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I too laughed at this ridiculous SSD tower cooler and now I fear it might augur a super-heated future

JiuShark M.2 Three SSD cooler
(Image credit: JiuShark)
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From the looks of this new SSD tower cooler, I'm a little scared about just how toasty the new PCIe 5.0 SSDs are going to get once AMD's Zen 4 (opens in new tab) and Intel's Raptor Lake (opens in new tab) platforms launch. If they need this sort of cooling we're going to have to think about where we stick our graphics cards and solid state drives in relation to each other.

This third-gen JiuShark SSD cooler (opens in new tab) might look like some April fool's jape, but holy hell, if this thing chills your drive as well as it promises—and next-gen drives really need serious cooling—then you might well be grateful to have another hunk of metal strapped to your motherboard. 

Our sister site, Tom's Hardware (opens in new tab), dug up the SSD chip chiller via SI-129 (opens in new tab) on Twitter, and at just $13 (by direct currency conversion) it looks like a bargain. The reported cooling performance means you can get a 31% and 38% reduction in temperature (on memory and controller chips respectively) from just having the heatsink itself installed. Strap a 60mm fan to it and you're talking about an even more drastic reduction in temps.

The Flash memory chips will then run 54% cooler and the memory controller's temperature drops by 57%. These are pretty spectacular numbers, and based on the Samsung 980 Pro, which is a modern PCIe 4.0 SSD. 

Though obviously it's important to state that these are manufacturer-provided benchmarks and we can't guarantee that this is the sort of thermal performance you might be able to expect in the real world until we get our hands on one.

Look, I went into this laughing at the ridiculous idea of strapping a tower cooler to an SSD—haha, talk about overkill, thinks I—but those temperature deltas are making me reconsider my initial derision.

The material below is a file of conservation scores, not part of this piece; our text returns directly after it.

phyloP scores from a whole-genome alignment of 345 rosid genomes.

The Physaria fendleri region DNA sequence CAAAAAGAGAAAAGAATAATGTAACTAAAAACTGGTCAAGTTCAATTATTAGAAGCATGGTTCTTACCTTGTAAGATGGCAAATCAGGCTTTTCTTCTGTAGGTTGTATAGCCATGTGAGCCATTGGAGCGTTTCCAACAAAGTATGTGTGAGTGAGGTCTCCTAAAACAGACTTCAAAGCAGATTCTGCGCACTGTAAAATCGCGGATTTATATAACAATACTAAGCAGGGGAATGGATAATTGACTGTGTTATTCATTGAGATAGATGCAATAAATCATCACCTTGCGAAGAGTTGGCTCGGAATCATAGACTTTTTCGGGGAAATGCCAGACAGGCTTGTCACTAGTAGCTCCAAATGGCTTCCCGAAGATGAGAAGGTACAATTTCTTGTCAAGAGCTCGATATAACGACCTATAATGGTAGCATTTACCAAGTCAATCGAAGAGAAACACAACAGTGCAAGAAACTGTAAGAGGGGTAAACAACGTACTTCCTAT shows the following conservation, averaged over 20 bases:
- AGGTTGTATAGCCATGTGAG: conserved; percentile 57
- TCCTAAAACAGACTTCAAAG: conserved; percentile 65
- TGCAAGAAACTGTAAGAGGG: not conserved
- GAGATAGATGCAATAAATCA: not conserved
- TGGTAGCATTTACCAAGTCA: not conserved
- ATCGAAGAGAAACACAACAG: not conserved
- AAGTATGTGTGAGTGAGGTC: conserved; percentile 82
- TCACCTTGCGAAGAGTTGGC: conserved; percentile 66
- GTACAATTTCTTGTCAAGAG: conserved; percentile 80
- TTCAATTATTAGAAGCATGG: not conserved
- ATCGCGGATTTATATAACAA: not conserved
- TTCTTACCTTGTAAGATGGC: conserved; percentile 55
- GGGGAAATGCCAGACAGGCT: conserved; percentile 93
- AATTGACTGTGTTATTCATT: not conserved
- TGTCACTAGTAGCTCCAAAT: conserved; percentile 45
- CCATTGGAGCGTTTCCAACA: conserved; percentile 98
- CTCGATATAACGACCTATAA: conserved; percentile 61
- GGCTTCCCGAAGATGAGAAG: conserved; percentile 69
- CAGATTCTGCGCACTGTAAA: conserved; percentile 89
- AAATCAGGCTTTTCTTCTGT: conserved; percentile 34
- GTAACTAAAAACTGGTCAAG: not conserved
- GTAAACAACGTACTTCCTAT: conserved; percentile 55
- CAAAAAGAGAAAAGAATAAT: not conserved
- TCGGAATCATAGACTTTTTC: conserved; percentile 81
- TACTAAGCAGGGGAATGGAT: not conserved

Peak Storage

SATA, NVMe M.2, and PCIe SSDs on blue background

(Image credit: Future)

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Granted, the Samsung 980 Pro is not impossibly hot under load, but it can throttle if pushed too far. Standard heatsinks will do enough to keep that drive chill enough that performance is never affected, but if PCIe 5.0 SSDs really do push the thermal envelope a lot harder, then we might well be up for this sort of extreme cooling.

I mean, if they really are doubling the transfer performance of current-gen SSDs (opens in new tab), then maybe they're going to need their peak temps dropped by half, too. At the moment the messaging is a little mixed; we've had Phison telling MSI that it expects "to see heatsinks for Gen5... but eventually we'll need to have a fan that's pushing air right over the heatsink, too."

Though that same representative, Sebastien Jean, told us he wasn't then speaking about Phison's upcoming controller (opens in new tab). "Phison is also working closely with our motherboard partners to improve integrated onboard passive cooling," he says. "This eliminates the need to add costly third-party solutions while still retaining high levels of performance and reliability."

Whatever the full story, we're expecting some extra heat in the next generation. And, considering where a motherboard's primary M.2 SSD slot is, there's the potential for some conflict when there's a hot and heavy graphics card installed right next to a next-gen drive. The benchmarks above don't take this GPU thermal uncertainty into account, and certainly having a pair of super-hot components right next to each other isn't a good look.

I can definitely see mobo makers rethinking where they jam their SSD slots going forward if this sort of cooling becomes worthwhile enough to be widely used.

Dave has been gaming since the days of Zaxxon and Lady Bug on the Colecovision, and code books for the Commodore Vic 20 (Death Race 2000!). He built his first gaming PC at the tender age of 16, and finally finished bug-fixing the Cyrix-based system around a year later. When he dropped it out of the window. He first started writing for Official PlayStation Magazine and Xbox World many decades ago, then moved onto PC Format full-time, then PC Gamer, TechRadar, and T3 among others. Now he's back, writing about the nightmarish graphics card market, CPUs with more cores than sense, gaming laptops hotter than the sun, and SSDs more capacious than a Cybertruck.